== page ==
DVORAK: Cello Concerto in B Minor, Op. 104; Silent Woods, Op. 68, No. 5; Slavonic Dance in E Minor, Op. 72, No. 2; Humoresque in G-flat, Op. 101, No. 7; Songs My Mother Taught Me, Op. 55, No. 4 – Yo-Yo Ma, cello/Itzhak Perlman, violin (Opp. 72, 101)/Patricia Zander, piano (Op. 55)/Kurt Masur conducts New York Philharmonic/Seiji Ozawa conducts Boston Symphony (Opp. 58, 72, 101) – Sony Classical SK 92858 58:40 ****:
A compilation of Yo-Yo Ma’s Dvorak inscriptions, 1981-1995, this tender, rather syrupy album will glean affection from those already aficionados of Ma’s incisive, driven style, and those prone to the lushly sentimental approach of the arrangements for cello and violin expressly made for the Ma-Perlman duo. The 1995 Cello Concerto with Masur does not require any form of apology, however, being cast in the determined, streamlined style that Casals and Szell set in the 1930’s as a kind of archetype, with minimal sentiment and no exaggerated rhetoric of execution. So, too, Silent Woods enjoys all kinds of moody evocations without traipsing through overly maudlin slush. The two cuts with Perlman, on the other hand, have a kind of three tenors aura, only now it’s one tenor and one baritone in Oskar Morawetz transcription, each trying to out-Mario Lanza the other. Of course, the transcendent melodies of Dvorak likewise can suffer no evil fate. There are no liner notes nor commentary, only the alternately plaintive and over-ripe sounds of great musical artistry, set on the verge of popular taste.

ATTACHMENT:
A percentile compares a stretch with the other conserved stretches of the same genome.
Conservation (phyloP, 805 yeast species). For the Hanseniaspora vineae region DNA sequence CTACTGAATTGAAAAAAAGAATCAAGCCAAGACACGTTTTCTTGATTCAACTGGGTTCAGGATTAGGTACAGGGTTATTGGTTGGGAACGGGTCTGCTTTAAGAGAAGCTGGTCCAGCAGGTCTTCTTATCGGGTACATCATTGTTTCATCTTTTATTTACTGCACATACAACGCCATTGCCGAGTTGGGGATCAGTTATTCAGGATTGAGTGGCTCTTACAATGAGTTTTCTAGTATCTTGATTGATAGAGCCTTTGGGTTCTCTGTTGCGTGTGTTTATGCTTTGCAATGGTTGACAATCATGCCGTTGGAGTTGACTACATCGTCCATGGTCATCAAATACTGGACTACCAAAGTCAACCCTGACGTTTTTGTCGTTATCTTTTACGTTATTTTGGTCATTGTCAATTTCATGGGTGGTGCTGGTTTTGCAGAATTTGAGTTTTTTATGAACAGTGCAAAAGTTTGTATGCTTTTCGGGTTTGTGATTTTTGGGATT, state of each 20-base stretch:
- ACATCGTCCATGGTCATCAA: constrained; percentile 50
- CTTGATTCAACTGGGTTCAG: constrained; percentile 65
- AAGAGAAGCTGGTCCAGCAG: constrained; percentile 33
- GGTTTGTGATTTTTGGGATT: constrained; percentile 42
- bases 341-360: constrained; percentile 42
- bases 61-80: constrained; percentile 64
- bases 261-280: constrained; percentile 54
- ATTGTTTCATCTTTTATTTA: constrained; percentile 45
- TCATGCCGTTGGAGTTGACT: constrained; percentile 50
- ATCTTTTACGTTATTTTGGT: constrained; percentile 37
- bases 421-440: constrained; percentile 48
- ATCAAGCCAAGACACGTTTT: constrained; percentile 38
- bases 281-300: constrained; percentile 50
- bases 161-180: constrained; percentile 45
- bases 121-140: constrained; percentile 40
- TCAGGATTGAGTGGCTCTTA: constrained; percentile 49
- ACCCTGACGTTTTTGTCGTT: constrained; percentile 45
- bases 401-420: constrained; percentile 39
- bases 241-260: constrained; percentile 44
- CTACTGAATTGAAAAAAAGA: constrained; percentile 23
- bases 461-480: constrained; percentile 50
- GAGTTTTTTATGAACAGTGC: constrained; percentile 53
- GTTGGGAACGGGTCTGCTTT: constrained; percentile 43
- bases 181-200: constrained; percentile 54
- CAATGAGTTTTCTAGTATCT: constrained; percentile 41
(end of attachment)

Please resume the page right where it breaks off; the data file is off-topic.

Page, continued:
BEETHOVEN: Complete Music for Piano and Cello – András Schiff, piano; Miklos Perényi, cello – ECM New Series 1819/20 (2 discs), 2:31:19 ****:
My first thought upon seeing this new set was Why do we need another version when we have the classic one by Pablo Casals and Rudolf Serkin? So I got out that old Columbia mono reissue and did some A/B-ing. Well, I still think Casals’ l930s recording of the Bach Unaccompanied Cello Suites is one of the greatest recordings in history, but I’m ready to retire his Beethoven Cello Sonatas in favor of Schiff and Perenyi. Schiff’s previous piano recordings for ECM have been very special – not just another version of the repertory but a fresh and deeply involved reinterpretation. That goes for this superb set, which by the way includes one sonata missed by Casals and company – the little-known one in F Major Op. 17 of 1800, which was originally conceived for the same hunting horn virtuoso for whom Mozart had composed his four horn concertos.